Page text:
Most of the parents I know deal with two things. They seem to be universal for moms and dads of our generation. These two culprits bring anger, resentment, and self-deprecation. They are venom to a healthy parent. And they seem to be deceptively intertwined.
I’m talking about Shame and Guilt.
Shame is the voice in your head when you feel the need to make excuses about your messy house or your sweat pants. Guilt is the taunting that constantly chides you for not being better. “You shouldn’t have eaten that,” Guilt says. “Don’t talk to her,” Shame adds. “She has perfect hair and well-behaved kids. She’s not like you.”
Guilt makes me think mean thoughts about myself. And Shame makes me feel like I want to hide. Sometimes I can’t even tease the two voices apart, but I just want them to be quiet.
There is only one way to deal with these two. I’m learning they lose their sting when you just say it all out loud. You see Guilt and Shame have to hide in the dark places. They can’t dwell out here in the real world where the light hits their bruises.
So here it is. Here is my confession.
The other day I raised my voice. I yelled. I was too quick to anger. I was abrasive. I was not being kind or gentle or giving or engaging. I was tired and mad. I was happy to make use of “time out.”
I am ashamed that my son still wakes up nearly every night and asks for milk. Ashamed because I should not give in to him. I should make him go back to sleep without it. I know I am enabling him.
I feel guilty because I get bored playing with him. Monster, dragons, dinosaurs. After the first 15 minutes I would rather wash the dishes.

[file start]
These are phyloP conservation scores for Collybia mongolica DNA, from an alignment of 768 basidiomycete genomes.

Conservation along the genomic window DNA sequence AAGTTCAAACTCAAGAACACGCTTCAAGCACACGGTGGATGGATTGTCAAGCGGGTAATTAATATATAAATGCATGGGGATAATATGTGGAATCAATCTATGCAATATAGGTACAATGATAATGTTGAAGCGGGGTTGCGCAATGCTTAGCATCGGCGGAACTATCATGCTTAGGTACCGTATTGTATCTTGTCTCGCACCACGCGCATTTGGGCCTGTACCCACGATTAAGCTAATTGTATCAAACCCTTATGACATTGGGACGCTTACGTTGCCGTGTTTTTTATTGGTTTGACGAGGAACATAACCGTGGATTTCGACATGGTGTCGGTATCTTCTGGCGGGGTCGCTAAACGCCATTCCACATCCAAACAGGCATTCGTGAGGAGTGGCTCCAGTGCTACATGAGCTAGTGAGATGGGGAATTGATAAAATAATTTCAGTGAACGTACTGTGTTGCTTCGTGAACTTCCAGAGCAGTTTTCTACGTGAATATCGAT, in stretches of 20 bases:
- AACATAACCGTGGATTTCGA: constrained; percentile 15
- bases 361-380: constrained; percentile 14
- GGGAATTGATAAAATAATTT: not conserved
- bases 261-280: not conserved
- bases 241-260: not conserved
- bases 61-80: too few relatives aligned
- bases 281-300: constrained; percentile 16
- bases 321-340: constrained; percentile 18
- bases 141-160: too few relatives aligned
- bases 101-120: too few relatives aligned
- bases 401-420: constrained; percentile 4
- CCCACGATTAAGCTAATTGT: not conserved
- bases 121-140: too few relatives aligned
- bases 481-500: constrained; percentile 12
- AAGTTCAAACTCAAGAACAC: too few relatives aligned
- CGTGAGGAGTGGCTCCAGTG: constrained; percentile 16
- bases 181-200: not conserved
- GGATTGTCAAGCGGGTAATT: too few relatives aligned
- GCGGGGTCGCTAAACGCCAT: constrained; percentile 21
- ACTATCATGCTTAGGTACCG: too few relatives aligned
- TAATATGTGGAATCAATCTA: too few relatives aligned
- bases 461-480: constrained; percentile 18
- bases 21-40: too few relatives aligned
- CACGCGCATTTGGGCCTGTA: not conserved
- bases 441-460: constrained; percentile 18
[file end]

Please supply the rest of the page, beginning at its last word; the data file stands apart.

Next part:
So there is it. Out here for the world to see. I’m not strict enough and I get bored easily, even when it comes to playing with my kid. Even though I have a parenting blog, I really mess this up sometimes. It’s important for me to say this because I’m trying to get over this Mommy Messiah complex I have.
I’m trying to realize that I’m enough because I’m not everything.
I’m enough because I’m not my son’s savior. I’m not his portion. I can’t make his life perfect. I can’t even make him happy. As an adult, I’m certain, Ezra will see my flaws. Especially after he has children of his own, he will know that I was not everything–I was not always patient and gentle and kind and playful–but I was enough. I am enough.
So to you, out there. I know you have things you are ashamed to admit. I know the guilt keeps you up at night. But know this: You are enough. Even with your short fuse and your rush to anger. You are enough because you know that. You know you must be better. You know the baggage you carry is not “you.” You know your kids deserve the best you have to offer. It’s in there inside of you.
You’re enough when you fall short and enough when you overflow with parental goodness. You are enough when you are well-rested and enough when you are kicked in the face by morning sickness. You are enough when you work late and enough when you pack that bag for daycare. You are enough today and you will be enough tomorrow.
And if this is something you just have to say over and over until you get it. Well, do that. Because I’m telling you the truth. Let this be your confession. You are enough.